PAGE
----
|Appears in Collections:||Faculty of Social Sciences Journal Articles|
|Peer Review Status:||Refereed|
|Title:||Knowledge infrastructures and the inscrutability of openness in education|
|Publisher:||Taylor and Francis|
|Citation:||Edwards R (2015) Knowledge infrastructures and the inscrutability of openness in education, Learning, Media and Technology, 40 (3), pp. 251-264.|
|Abstract:||Openness has a long genealogy in education. Whether through the use of post, radio, television and digital technologies, extending learning opportunities to more and a wider range of people has been a significant aspect of educational history. Transcending barriers to learning has been promoted as the means of opening educational opportunities in highly normative ways, focusing on the media through which to remove the limits of institutional selection, and of space and time. While there is an obvious attractiveness is such notions, they do little to engage with the critical research on the selectiveness and exclusions inherent in all curricula and pedagogic approaches, however open. The nature, scale and range of digital technologies have seen resurgent interest in the possibilities of openness in education. However, these technologies work on the basis of ontologies, code, algorithms and standards to build knowledge infrastructures that are not always open or opening. This article will suggest that the work of the knowledge infrastructures of open education results in an inherent inscrutability within its practices, which is elusive in terms of significance, processes and effects.|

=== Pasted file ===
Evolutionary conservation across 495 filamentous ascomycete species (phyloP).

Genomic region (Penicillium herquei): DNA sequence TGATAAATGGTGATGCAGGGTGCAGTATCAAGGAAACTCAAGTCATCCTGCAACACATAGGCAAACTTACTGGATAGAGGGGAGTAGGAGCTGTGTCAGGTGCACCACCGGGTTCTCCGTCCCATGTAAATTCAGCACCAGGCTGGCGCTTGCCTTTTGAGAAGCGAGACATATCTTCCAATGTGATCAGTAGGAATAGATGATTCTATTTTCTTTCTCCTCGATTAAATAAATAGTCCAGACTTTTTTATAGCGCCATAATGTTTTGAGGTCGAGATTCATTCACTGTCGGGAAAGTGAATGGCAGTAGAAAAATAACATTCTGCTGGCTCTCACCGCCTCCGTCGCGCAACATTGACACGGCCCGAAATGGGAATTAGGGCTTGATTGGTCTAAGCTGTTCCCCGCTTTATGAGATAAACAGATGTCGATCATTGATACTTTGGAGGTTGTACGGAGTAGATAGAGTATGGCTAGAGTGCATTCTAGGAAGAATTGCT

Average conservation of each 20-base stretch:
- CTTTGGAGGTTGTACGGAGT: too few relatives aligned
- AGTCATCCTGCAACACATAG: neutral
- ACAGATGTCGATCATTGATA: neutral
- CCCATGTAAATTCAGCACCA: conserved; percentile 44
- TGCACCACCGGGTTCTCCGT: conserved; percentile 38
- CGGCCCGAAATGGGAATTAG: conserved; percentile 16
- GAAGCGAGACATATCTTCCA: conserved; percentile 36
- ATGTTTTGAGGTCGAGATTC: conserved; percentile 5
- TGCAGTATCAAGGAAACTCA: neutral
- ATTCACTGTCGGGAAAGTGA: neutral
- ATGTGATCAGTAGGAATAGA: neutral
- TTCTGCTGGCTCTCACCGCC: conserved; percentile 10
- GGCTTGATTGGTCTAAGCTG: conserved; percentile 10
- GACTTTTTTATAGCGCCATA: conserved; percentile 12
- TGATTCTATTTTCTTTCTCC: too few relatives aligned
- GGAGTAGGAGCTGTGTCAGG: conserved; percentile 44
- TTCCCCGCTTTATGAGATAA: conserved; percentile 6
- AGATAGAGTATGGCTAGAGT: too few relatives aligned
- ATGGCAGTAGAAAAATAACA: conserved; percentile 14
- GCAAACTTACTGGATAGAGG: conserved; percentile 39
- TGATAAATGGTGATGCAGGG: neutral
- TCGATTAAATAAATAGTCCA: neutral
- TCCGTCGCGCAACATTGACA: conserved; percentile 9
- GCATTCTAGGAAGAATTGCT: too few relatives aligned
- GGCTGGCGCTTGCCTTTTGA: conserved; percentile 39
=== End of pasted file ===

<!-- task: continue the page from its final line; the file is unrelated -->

|Rights:||© 2015 The Author. Published by Taylor & Francis. This is an Open Access article distributed under the terms of the Creative Commons Attribution License (http://creativecommons.org/Licenses/by/4.0/), which permits unrestricted use, distribution, and reproduction in any medium, provided the original work is properly cited.|
|Affiliation:||School of Education|
|Edwards_Learning,Media&Technology_2015.pdf||371.78 kB||Adobe PDF||View/Open|
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